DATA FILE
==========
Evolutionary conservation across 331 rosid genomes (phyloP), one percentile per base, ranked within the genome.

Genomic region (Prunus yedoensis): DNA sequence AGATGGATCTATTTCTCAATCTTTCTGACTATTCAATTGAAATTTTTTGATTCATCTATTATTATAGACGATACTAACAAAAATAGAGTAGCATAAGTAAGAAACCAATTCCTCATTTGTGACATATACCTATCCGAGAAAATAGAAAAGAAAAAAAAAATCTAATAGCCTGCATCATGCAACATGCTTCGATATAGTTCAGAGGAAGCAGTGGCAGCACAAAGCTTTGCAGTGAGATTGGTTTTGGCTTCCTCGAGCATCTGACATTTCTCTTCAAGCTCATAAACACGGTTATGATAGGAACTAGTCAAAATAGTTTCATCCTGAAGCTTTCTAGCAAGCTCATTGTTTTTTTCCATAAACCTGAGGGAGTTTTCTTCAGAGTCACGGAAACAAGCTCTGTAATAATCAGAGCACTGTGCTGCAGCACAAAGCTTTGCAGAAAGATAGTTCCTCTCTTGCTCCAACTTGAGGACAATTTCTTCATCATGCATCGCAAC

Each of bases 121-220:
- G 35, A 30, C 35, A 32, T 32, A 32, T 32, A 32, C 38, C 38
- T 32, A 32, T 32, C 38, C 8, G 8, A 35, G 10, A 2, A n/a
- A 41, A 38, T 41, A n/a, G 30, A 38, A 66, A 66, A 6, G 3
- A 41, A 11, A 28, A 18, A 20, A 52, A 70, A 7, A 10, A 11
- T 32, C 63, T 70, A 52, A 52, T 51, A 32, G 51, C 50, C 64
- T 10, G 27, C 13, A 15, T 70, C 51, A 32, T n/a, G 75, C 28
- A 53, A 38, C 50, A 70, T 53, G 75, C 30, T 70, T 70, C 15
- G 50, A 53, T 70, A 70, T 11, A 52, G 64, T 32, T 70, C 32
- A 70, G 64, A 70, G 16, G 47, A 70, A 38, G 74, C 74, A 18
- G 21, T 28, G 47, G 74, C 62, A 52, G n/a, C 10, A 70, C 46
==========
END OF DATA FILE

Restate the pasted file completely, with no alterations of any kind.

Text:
Evolutionary conservation across 331 rosid genomes (phyloP), one percentile per base, ranked within the genome.

Genomic region (Prunus yedoensis): DNA sequence AGATGGATCTATTTCTCAATCTTTCTGACTATTCAATTGAAATTTTTTGATTCATCTATTATTATAGACGATACTAACAAAAATAGAGTAGCATAAGTAAGAAACCAATTCCTCATTTGTGACATATACCTATCCGAGAAAATAGAAAAGAAAAAAAAAATCTAATAGCCTGCATCATGCAACATGCTTCGATATAGTTCAGAGGAAGCAGTGGCAGCACAAAGCTTTGCAGTGAGATTGGTTTTGGCTTCCTCGAGCATCTGACATTTCTCTTCAAGCTCATAAACACGGTTATGATAGGAACTAGTCAAAATAGTTTCATCCTGAAGCTTTCTAGCAAGCTCATTGTTTTTTTCCATAAACCTGAGGGAGTTTTCTTCAGAGTCACGGAAACAAGCTCTGTAATAATCAGAGCACTGTGCTGCAGCACAAAGCTTTGCAGAAAGATAGTTCCTCTCTTGCTCCAACTTGAGGACAATTTCTTCATCATGCATCGCAAC

Each of bases 121-220:
- G 35, A 30, C 35, A 32, T 32, A 32, T 32, A 32, C 38, C 38
- T 32, A 32, T 32, C 38, C 8, G 8, A 35, G 10, A 2, A n/a
- A 41, A 38, T 41, A n/a, G 30, A 38, A 66, A 66, A 6, G 3
- A 41, A 11, A 28, A 18, A 20, A 52, A 70, A 7, A 10, A 11
- T 32, C 63, T 70, A 52, A 52, T 51, A 32, G 51, C 50, C 64
- T 10, G 27, C 13, A 15, T 70, C 51, A 32, T n/a, G 75, C 28
- A 53, A 38, C 50, A 70, T 53, G 75, C 30, T 70, T 70, C 15
- G 50, A 53, T 70, A 70, T 11, A 52, G 64, T 32, T 70, C 32
- A 70, G 64, A 70, G 16, G 47, A 70, A 38, G 74, C 74, A 18
- G 21, T 28, G 47, G 74, C 62, A 52, G n/a, C 10, A 70, C 46